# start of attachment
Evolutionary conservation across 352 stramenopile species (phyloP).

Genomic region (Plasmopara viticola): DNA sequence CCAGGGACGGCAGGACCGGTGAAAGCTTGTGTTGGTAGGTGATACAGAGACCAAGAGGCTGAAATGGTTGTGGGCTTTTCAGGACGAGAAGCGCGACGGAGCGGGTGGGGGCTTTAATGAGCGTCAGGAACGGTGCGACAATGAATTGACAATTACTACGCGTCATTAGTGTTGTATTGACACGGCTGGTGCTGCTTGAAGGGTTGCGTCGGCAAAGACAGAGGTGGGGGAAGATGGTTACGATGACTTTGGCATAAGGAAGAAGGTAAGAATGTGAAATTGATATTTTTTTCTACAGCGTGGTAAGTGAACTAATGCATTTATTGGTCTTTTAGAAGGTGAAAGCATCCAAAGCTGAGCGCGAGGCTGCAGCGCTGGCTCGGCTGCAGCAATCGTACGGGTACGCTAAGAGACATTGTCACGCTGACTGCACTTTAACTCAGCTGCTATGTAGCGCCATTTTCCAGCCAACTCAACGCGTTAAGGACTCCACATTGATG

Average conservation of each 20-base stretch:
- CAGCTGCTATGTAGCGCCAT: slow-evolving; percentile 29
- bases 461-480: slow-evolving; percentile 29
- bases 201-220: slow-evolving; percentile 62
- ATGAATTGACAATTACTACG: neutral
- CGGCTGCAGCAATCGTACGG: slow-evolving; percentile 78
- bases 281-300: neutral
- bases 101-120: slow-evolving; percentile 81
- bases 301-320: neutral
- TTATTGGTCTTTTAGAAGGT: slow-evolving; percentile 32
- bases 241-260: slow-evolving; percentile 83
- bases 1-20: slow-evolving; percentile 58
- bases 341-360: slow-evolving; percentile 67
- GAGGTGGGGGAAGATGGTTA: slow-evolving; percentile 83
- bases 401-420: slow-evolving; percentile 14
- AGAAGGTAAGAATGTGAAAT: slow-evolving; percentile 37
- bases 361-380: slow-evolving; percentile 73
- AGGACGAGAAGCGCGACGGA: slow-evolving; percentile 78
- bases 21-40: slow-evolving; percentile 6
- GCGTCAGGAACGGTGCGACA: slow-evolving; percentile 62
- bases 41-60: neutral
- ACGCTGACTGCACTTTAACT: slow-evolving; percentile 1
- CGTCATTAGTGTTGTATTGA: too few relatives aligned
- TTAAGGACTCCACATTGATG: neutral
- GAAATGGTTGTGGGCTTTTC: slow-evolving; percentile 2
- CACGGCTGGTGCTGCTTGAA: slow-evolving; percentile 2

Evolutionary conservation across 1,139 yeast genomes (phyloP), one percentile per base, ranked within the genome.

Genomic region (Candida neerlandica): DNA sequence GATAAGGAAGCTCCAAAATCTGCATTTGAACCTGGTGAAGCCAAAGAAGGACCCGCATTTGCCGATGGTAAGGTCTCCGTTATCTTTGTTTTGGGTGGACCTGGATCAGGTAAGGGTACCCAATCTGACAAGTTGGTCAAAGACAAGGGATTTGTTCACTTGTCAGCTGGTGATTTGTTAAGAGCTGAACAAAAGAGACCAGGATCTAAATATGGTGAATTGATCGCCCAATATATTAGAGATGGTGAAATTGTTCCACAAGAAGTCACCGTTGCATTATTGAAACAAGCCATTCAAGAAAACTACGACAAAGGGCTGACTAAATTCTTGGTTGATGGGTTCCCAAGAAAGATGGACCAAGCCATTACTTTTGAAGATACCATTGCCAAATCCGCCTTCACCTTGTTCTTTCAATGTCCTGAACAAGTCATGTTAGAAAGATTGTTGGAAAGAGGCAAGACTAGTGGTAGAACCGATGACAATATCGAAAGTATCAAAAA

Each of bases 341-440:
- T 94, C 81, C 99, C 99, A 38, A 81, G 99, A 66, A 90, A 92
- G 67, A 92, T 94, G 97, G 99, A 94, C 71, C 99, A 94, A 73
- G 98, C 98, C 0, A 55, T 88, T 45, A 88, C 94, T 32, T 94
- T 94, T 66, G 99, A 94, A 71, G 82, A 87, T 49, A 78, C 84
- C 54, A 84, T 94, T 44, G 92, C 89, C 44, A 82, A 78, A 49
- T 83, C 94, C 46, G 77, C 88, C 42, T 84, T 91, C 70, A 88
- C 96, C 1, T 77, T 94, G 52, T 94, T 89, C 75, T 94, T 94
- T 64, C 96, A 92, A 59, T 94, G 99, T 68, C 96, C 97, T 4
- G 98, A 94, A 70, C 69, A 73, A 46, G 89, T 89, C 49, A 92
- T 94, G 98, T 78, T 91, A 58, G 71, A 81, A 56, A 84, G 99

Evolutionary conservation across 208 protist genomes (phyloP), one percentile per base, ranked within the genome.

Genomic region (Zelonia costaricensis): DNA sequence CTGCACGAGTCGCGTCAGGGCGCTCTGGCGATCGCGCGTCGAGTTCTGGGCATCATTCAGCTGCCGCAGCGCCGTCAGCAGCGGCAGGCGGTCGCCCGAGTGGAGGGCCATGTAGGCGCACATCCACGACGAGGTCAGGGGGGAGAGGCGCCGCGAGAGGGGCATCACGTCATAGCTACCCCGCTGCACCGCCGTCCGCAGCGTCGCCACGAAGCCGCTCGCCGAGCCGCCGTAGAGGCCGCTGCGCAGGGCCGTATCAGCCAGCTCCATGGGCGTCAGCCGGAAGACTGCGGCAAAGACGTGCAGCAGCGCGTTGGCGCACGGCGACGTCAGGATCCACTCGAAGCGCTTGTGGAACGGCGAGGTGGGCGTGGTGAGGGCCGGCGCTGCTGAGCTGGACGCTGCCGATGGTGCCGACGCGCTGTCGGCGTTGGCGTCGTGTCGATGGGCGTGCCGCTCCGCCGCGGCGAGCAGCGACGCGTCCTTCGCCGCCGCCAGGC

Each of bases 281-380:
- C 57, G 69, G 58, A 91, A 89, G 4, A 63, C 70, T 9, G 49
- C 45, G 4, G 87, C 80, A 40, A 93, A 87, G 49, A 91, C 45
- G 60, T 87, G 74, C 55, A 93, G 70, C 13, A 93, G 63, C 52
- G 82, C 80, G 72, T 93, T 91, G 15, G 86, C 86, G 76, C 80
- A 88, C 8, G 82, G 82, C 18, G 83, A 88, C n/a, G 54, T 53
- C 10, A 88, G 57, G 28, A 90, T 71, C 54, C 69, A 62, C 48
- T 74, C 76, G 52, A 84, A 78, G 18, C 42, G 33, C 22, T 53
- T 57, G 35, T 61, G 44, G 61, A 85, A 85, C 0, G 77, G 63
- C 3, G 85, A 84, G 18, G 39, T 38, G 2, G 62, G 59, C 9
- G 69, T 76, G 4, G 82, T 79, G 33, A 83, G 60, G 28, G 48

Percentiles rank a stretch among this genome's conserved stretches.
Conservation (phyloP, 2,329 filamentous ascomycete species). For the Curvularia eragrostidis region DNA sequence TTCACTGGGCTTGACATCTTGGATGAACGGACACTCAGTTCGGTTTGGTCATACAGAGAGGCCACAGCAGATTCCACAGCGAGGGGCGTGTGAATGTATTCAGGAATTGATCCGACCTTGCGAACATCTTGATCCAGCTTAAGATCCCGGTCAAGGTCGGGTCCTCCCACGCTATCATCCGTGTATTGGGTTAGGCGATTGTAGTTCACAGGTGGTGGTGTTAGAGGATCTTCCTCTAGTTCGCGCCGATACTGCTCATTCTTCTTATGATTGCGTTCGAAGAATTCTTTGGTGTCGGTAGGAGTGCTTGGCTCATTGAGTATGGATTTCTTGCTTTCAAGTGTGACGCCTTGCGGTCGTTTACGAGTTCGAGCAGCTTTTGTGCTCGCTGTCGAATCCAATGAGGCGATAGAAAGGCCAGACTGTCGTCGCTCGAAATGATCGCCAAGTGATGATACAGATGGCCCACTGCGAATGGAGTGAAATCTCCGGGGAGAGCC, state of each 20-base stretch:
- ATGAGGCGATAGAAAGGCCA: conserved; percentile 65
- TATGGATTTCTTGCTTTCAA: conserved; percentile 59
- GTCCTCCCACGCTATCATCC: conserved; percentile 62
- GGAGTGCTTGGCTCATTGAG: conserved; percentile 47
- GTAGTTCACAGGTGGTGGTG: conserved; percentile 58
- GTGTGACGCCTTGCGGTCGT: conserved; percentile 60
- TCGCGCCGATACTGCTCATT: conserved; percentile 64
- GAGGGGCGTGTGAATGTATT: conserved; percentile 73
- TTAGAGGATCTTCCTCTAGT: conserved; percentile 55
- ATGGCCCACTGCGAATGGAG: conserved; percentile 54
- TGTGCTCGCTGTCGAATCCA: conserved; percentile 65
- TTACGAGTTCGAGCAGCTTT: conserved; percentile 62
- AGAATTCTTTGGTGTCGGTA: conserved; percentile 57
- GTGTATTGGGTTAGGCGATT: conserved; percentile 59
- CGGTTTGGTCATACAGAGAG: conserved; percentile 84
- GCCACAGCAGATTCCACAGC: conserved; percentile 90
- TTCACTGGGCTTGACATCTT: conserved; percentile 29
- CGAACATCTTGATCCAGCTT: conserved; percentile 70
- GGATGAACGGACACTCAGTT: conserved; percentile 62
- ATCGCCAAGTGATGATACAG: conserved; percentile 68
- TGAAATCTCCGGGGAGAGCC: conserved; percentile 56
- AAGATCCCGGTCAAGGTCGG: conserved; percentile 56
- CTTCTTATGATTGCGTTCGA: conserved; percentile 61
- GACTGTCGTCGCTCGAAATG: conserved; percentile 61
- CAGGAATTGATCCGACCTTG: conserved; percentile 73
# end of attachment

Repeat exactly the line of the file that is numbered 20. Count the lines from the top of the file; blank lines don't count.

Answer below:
- AGGACGAGAAGCGCGACGGA: slow-evolving; percentile 78